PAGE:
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Martham couple's farm chemicals fight

PUBLISHED: 10:37 19 October 2009 | UPDATED: 15:20 03 July 2010

A Norfolk MP has welcomed a positive step forward in a couple's eight-year battle with a farmer over the impact that gassing - or fogging - of stored potatoes in a neighbouring barn has on their lives.

A Norfolk MP has welcomed a positive step forward in a couple's eight-year battle with a farmer over the impact that gassing - or fogging - of stored potatoes in a neighbouring barn has on their lives.

Grandfather Ritchie Warnes, 62, and his wife Sandra, 59, of Somerton Road, Martham, near Yarmouth, claim they are forced indoors by a “chemical fog” each time potatoes are treated to stop them sprouting at the store on Church Farm.

Mr Warnes, a self-employed block paver, said he had been left with an inflamed throat on one occasion and his wife blames her persistent cough on exposure to the chemical, Chlorpropham.

He said the problem had begun when the barn was converted to a potato store in 2001 and persisted throughout the storage season from November to May when they often had to keep their grandchildren indoors.

Mr Warnes has previously commissioned two toxicology reports, including one by a Leeds University professor, which confirmed the potential health hazards of Chlorpropham, a known skin and eye irritant.

He is also pressing for the barn's planning permission to be re-examined because he claims it has become a store predominantly for potatoes grown away from the farm.

Having previously investigated and declined to take action, the Health and Safety Executive (HSE) is now looking into the case again following the intervention of the Parliamentary Health Service Ombudsman at the request of local MP Tony Wright.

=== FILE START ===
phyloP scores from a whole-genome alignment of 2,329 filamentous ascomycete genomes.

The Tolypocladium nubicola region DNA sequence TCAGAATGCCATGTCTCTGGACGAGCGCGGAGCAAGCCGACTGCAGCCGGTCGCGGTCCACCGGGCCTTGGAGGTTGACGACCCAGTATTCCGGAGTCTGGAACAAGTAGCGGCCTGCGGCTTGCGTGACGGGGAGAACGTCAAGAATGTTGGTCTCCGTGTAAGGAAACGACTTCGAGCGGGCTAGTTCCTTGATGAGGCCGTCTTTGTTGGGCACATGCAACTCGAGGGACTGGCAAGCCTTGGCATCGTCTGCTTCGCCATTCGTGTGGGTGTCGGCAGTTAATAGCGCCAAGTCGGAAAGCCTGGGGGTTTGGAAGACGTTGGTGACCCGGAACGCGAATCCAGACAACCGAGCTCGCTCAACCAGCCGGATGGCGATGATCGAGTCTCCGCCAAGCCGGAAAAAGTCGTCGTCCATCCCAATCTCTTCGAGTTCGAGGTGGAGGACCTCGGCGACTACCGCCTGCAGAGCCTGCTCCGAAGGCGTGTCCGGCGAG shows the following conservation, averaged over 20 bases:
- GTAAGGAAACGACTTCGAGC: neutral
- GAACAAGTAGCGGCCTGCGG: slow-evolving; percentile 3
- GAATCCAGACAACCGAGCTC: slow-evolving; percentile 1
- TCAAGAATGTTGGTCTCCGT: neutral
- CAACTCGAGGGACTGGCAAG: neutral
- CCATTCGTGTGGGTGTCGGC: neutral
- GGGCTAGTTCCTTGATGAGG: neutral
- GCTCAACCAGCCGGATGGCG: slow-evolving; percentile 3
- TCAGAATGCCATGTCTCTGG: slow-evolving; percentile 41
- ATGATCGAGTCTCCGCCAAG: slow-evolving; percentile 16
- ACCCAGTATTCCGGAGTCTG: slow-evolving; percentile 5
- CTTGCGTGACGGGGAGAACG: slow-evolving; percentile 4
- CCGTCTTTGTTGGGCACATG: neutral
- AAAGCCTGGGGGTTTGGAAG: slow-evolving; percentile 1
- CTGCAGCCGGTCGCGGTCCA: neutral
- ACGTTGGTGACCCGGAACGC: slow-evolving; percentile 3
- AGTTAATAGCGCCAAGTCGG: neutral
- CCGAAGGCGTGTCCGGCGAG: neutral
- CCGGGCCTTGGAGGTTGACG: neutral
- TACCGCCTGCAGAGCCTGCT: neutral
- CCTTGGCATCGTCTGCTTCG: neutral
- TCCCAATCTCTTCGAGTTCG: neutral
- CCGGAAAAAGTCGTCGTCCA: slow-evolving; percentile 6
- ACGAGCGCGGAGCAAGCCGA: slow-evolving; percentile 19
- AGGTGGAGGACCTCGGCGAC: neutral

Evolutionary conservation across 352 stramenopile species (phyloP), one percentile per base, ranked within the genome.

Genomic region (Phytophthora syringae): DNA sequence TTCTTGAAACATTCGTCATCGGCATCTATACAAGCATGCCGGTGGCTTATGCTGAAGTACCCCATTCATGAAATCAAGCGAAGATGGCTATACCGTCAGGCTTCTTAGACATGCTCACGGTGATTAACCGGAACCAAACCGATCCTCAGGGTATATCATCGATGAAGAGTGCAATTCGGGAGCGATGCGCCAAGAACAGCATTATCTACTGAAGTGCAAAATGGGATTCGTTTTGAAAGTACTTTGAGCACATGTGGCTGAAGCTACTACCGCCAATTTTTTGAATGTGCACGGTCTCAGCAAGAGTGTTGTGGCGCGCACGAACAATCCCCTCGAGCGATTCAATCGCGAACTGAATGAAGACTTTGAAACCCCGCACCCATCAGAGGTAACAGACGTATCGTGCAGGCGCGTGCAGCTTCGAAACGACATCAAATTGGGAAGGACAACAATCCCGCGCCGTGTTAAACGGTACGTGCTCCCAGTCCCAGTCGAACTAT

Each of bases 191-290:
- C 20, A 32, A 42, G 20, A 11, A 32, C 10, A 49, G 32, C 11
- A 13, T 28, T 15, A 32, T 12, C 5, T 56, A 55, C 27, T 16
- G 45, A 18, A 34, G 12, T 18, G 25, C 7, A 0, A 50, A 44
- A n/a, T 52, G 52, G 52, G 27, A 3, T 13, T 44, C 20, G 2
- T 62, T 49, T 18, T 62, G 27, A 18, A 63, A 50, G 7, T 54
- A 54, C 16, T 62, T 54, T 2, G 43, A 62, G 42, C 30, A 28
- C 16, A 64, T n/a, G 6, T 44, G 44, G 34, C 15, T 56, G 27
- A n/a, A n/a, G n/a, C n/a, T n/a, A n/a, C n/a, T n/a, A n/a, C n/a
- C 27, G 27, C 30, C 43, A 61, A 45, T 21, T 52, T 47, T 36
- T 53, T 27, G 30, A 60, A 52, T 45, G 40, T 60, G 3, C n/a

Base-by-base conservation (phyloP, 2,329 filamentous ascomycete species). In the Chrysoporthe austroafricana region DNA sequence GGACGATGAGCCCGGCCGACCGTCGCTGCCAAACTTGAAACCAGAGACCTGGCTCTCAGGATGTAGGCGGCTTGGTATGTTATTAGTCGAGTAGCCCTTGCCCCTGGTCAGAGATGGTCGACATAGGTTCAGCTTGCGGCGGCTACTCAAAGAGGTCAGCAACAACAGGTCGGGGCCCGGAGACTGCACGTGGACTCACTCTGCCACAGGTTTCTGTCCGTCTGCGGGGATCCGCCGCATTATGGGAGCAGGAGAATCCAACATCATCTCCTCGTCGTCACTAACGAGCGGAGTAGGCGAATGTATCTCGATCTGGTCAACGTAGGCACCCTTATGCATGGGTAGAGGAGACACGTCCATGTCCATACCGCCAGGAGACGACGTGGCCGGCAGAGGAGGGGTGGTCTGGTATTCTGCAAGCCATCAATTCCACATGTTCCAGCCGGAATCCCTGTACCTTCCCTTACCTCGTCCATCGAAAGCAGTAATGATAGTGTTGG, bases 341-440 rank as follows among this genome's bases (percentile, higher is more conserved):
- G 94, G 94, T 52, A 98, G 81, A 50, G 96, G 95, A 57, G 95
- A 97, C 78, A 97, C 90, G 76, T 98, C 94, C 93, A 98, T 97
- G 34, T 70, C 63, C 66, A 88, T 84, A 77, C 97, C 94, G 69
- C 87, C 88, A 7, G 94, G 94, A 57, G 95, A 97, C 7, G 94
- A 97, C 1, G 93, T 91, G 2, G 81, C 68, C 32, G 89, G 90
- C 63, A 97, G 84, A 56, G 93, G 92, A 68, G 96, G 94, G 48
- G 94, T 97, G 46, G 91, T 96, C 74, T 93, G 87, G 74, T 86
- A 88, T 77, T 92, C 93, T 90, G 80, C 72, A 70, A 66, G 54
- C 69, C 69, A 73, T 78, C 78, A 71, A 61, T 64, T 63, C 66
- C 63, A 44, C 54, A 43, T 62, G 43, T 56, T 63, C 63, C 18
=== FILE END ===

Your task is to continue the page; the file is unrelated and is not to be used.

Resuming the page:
While declining to personally take up the case, the ombudsman suggested in a letter that the HSE could go further in their investigation.

As a result, HSE inspectors have agreed to be at the farm with a toxicologist to witness the next time the potatoes are treated. They have also requested Mr Warnes' medical records to examine his health claims.

Welcoming the fresh investigation, Mr Wright said: “It is unacceptable for the Warnes to be put in the position they are in.

“No one wants to restrict farmers from doing their job but they have a duty to be responsible in the way they put down insecticides.”

Farmer Henry Alston insisted fogging only took place, on average, three times during the period early November to May.

He said they had nothing to hide as they did everything 100pc legally and would be totally open with the HSE inspectors.

Their methods of crop production had to be approved by the Assured Produce Scheme, he added.

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